Buffett calls pessimists about United States 'out of their mind'
Uncertainty about how the United States will cope with growing tumult in the world has not dampened Warren Buffett's optimism for the country's prospects over the long term -- even 100 years into the future.
"Whenever I hear people talk pessimistically about this country, I think they're out of their mind," Buffett, the chairman of Berkshire Hathaway, said on Tuesday night.
Buffett spoke in New York at an event celebrating the 100th anniversary of Forbes magazine, and is on the cover of an issue featuring 100 of the world's greatest living "business minds."
The billionaire has transformed Berkshire since 1965 from a failing textile company into a conglomerate with more than 90 businesses in such sectors as insurance, railroads, energy and retail, and well over $100 billion of stocks.
Buffett said he expects the Dow Jones Industrial Average to be "over 1 million" in 100 years, up from Tuesday's close of 22,370.80. He said that's not unreasonable, given how the index was roughly 81 a century ago.
But he knows he won't be around to see it happen.
"When I hear talking about making it to 100, I get excited," he said. "I'm 87."
Buffett said he recently determined that of the 53,364 people in the United States who were at least 100 years old, the ratio of women to men was nearly 5-to-1.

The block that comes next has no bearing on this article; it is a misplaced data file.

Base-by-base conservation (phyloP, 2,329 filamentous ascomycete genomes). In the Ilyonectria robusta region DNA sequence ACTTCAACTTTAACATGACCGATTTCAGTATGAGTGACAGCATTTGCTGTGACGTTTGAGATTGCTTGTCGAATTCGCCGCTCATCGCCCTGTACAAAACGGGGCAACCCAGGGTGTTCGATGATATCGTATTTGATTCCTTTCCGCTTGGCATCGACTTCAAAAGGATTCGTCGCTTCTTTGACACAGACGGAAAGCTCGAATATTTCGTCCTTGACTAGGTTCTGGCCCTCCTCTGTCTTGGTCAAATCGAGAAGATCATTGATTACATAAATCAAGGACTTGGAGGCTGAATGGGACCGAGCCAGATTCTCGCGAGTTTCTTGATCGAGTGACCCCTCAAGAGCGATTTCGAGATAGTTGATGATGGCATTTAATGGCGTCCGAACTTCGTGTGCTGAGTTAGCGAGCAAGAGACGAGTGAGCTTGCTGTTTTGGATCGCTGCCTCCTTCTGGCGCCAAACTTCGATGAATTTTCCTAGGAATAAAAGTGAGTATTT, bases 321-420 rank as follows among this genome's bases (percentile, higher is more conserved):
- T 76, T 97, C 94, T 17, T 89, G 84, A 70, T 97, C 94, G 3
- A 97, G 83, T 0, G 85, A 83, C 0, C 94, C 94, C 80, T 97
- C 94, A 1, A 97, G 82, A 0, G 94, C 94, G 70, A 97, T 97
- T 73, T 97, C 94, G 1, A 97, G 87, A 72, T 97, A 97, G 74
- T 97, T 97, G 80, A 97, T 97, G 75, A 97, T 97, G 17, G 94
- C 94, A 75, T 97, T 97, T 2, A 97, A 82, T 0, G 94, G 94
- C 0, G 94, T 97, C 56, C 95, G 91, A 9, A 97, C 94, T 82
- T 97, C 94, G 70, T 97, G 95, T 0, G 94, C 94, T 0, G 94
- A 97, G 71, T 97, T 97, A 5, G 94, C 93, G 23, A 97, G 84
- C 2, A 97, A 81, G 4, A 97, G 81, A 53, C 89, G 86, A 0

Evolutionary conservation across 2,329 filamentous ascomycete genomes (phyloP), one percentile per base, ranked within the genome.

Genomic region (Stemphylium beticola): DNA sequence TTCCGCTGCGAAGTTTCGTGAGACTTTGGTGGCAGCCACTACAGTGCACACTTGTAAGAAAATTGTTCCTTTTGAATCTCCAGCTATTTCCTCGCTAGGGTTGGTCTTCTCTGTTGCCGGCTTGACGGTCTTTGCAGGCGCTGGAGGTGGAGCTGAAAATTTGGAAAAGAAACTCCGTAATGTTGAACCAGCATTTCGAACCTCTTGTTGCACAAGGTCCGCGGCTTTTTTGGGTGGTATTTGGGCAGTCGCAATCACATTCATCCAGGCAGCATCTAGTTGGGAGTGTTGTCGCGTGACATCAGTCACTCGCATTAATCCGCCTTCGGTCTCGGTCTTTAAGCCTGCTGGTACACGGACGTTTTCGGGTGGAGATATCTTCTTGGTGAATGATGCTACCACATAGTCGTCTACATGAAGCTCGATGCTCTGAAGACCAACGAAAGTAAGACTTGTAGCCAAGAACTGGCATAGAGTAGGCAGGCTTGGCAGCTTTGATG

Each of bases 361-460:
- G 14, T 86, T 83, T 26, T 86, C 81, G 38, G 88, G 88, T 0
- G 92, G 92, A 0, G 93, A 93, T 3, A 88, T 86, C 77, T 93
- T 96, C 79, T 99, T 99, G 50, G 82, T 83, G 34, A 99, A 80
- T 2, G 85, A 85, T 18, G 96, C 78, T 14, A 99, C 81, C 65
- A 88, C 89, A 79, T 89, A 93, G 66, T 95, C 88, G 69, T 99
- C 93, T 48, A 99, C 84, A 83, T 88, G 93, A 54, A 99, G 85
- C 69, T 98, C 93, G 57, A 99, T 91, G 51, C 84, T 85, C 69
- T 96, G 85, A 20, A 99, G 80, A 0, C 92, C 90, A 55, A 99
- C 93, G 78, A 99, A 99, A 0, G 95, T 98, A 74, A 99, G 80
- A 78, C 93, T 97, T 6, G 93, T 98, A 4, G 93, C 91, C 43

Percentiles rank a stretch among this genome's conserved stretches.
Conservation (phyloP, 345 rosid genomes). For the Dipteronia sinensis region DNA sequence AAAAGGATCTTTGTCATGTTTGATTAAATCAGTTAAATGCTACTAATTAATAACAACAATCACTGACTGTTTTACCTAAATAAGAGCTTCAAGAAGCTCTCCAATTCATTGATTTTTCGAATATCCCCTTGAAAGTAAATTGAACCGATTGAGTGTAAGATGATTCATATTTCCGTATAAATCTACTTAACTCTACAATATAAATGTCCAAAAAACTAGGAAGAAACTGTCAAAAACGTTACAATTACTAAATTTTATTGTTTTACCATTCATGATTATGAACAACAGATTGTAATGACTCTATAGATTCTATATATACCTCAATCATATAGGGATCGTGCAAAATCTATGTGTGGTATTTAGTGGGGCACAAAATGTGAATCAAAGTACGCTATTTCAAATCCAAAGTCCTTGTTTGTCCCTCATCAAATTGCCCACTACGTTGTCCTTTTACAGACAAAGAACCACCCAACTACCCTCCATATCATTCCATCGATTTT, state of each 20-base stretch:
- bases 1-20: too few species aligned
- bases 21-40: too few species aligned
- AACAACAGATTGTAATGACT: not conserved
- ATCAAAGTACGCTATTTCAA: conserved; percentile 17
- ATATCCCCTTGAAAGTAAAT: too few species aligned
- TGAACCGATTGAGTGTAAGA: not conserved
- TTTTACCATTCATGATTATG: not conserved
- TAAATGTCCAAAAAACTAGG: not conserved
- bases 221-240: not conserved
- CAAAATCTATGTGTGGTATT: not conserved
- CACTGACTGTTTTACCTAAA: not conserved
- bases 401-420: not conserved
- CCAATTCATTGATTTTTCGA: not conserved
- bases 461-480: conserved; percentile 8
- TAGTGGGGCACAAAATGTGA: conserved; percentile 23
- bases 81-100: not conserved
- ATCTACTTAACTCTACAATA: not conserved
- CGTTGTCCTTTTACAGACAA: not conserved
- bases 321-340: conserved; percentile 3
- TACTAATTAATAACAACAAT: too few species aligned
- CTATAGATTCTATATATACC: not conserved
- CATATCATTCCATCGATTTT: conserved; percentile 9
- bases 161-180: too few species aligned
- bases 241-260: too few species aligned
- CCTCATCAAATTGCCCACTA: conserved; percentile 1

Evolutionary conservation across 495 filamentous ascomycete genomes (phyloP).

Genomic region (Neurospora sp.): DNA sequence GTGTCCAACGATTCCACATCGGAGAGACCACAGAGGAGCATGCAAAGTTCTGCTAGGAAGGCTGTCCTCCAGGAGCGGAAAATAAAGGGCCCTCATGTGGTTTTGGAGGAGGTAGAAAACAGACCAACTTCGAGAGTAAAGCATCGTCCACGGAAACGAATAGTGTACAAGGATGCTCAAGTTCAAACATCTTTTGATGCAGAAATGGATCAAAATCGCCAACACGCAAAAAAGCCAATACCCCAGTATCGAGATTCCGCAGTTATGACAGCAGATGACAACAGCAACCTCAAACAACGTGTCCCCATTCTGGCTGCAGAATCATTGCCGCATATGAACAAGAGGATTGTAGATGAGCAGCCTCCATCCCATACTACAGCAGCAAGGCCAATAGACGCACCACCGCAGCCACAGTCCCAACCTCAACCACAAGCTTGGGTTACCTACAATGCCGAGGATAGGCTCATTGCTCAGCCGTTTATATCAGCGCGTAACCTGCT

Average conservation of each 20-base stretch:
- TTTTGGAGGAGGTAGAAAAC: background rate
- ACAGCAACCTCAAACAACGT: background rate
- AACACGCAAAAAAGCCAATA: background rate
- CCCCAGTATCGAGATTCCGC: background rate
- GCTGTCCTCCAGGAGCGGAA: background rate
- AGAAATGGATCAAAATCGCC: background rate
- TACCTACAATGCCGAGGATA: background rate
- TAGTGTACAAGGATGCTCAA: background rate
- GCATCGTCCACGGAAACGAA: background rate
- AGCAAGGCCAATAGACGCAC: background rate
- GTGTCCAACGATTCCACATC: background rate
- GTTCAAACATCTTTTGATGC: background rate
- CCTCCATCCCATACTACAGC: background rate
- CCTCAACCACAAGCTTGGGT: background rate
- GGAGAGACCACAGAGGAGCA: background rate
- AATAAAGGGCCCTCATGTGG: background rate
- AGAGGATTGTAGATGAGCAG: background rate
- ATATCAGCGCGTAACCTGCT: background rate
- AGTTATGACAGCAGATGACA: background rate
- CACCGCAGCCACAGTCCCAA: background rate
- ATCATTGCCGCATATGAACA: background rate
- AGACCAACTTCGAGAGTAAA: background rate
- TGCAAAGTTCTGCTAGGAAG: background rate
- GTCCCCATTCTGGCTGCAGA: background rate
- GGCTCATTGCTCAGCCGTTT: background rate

"We should start thinking about a sex change," Buffett said, prompting laughter.
Nonetheless, he said long-term investing remains the way to go.
He noted that since Forbes created its first list of the 400 richest Americans in 1982 -- Buffett was worth just $250 million then -- some 1,500 different people have been included.
All with one thing in common.
"You don't see any short sellers," he said, referring to people who bet stock prices will fall.
"It has been 241 years since Thomas Jefferson wrote the Declaration of Independence," he said. "Being short America has been a loser's game. I predict to you it will continue to be a loser's game."
Forbes' list of top business minds included people with a variety of backgrounds.
Among them were Microsoft co-founder Bill Gates, Amazon.com founder Jeff Bezos, Facebook's Mark Zuckerberg and Sheryl Sandberg, Nobel Peace Prize winner Muhammad Yunus, architect Frank Gehry, media mogul Oprah Winfrey, and singers Bono and Paul McCartney.
(Editing by Jacqueline Wong)